Well, I’ll tell you. This information about the kataluma has at least two theological implications for how we hear this story. These implications touch on two ways this story is intended to shape our understanding of how God relates to us, and our understanding of how we are invited to relate to God.
The first is that the picture of Mary and Joseph giving birth alone, out back where nobody knows what’s going on, and no one is around to help or care, simply isn’t true. The house where Jesus was born was so packed that people were bedded down in the living area, the main sleeping area, and the spare room.
If you’ve ever heard a woman in labor, as I have (twice), you know that it tends not to be a quiet, serene affair. So people were paying attention. And when Jesus is brought into the world, there’s a mad scramble to find something warm for him to wear and a place for him to lay his head. Thankfully, old cloths are in abundance, and there’s at least one manger right there, full of fresh hay that will serve nicely.
As one preacher whom Ian Paul quotes puts it, this opens “a whole new perspective on what it means that Jesus came as one of us. Not hidden away in either that lowly stable or in the carefully prepared guest room … but [he] came into the world in the midst of the main living space, with all its chaos and noise. Because of that, it’s easier to imagine him joining me in the chaos and noise of my everyday life, and not needing to take myself off to some totally luxury-denying place away from the world, or even a carefully prepared space (like a church) where everything is ‘just so’ in order to meet him. He is truly Immanuel, God with us.”
As Professor Paul comments, “For Luke, Jesus isn’t pictured as born ‘over there’, away from everyday life … but at the heart of the home, asking whether we too will make space for him. He isn’t pictured as poor and outcast … asking what we can do for him, but as a child of hope and promise, asking what he might do for us. He isn’t pictured as rejected, inviting us to pity him, but as welcomed, asking us whether we will welcome him too.”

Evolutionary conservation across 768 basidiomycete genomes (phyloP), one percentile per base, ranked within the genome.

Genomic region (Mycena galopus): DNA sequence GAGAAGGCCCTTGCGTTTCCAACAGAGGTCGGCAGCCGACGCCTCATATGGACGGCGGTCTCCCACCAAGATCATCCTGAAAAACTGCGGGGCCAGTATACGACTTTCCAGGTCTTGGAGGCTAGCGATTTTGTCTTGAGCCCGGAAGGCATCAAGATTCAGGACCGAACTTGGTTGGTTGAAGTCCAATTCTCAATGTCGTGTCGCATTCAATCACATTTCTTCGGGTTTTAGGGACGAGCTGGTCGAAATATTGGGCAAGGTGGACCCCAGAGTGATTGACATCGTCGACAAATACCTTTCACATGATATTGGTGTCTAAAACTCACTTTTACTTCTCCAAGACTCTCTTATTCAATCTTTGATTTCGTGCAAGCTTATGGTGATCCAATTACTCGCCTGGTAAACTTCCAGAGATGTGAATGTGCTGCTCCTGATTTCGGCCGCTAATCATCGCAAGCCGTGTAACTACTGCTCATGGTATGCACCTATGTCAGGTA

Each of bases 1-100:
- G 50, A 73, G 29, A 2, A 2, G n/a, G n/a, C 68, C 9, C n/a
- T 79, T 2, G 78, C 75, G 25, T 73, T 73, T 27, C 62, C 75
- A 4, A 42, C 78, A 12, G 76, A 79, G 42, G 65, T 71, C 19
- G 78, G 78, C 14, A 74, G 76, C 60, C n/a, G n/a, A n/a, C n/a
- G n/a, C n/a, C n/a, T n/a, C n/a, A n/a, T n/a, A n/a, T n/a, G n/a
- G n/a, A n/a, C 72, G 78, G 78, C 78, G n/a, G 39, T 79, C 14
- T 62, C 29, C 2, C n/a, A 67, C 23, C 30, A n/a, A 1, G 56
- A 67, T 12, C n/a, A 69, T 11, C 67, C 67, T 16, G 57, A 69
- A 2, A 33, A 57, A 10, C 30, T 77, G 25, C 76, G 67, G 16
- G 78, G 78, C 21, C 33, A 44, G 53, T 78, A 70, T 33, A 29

So that’s the first thing: a more accurate reading of this story brings Jesus right into the thick of things, where he belongs, and where he demands our attention, not just on Christmas, but every day. Anyone who has ever cared for a newborn knows how demanding newborns can be. And yet, as demanding and exhausting as they are (most of the time at least), we freely and willingly give of ourselves to them, that they might thrive. We lose sleep so that they might sleep. We are awake when they are awake. Babies demand our care, our nurture, our nourishment, and our love. And so does Jesus.
The second way this information can shape our understanding of how God relates to us, and our understanding of how we are invited to relate to God, comes from the fact that the Greek word for guest room, kataluma, is also found at the end of Jesus’ life. In Luke 2, there is no room in the guest room, so he is born outside of it — still in the midst of everything, demanding our attention, but not in a special place. However, 20 chapters later, in Luke 22:7-13, Jesus and his disciples are in Jerusalem, and Luke tells us, “Then came the day of Unleavened Bread, on which the Passover lamb had to be sacrificed. So Jesus sent Peter and John, saying, ‘Go and prepare the Passover meal for us that we may eat it.’ They asked him, ‘Where do you want us to make preparations for it?’ ‘Listen,’ he said to them, ‘when you have entered the city, a man carrying a jar of water will meet you; follow him into the house he enters and say to the owner of the house, “The teacher asks you, ‘Where is the guest room [Greek: kataluma], where I may eat the Passover with my disciples?’” He will show you a large room upstairs, already furnished. Make preparations for us there.’ So they went and found everything as he had told them; and they prepared the Passover meal.”
This Passover is, of course, the Last Supper, the meal at which Jesus instituted the Eucharist, the Mass. In the “upper room,” in this specially prepared kataluma, Jesus gives us his own Body and Blood. At the beginning of his life, there was no room for him in the kataluma, so his Body and Blood is born into the chaos of the world, yet in the heart of family life. Now, as he prepares to return to the Father, he invites us into his kataluma, so that we can partake of the same Body and Blood that demanded our attention and care when he first appeared in Bethlehem. But this time, there is “room in the inn,” and there always will be. This altar is our “upper room,” our kataluma, where we are invited to meet the One who came into the very midst of us so that he might draw us to himself.
This is where scholarship and poetry join hands, where truth and true community are to be found. If you came this evening to hear pretty music and to see beautiful decorations, I hope your ears and eyes have been duly enchanted. But what will you take away from this holy night? Well, if nothing else, I hope you will come away knowing that there’s room for you in the inn here, and there always will be.
The Nathan J.A. Humphrey is rector of St. Thomas’s Church, Toronto.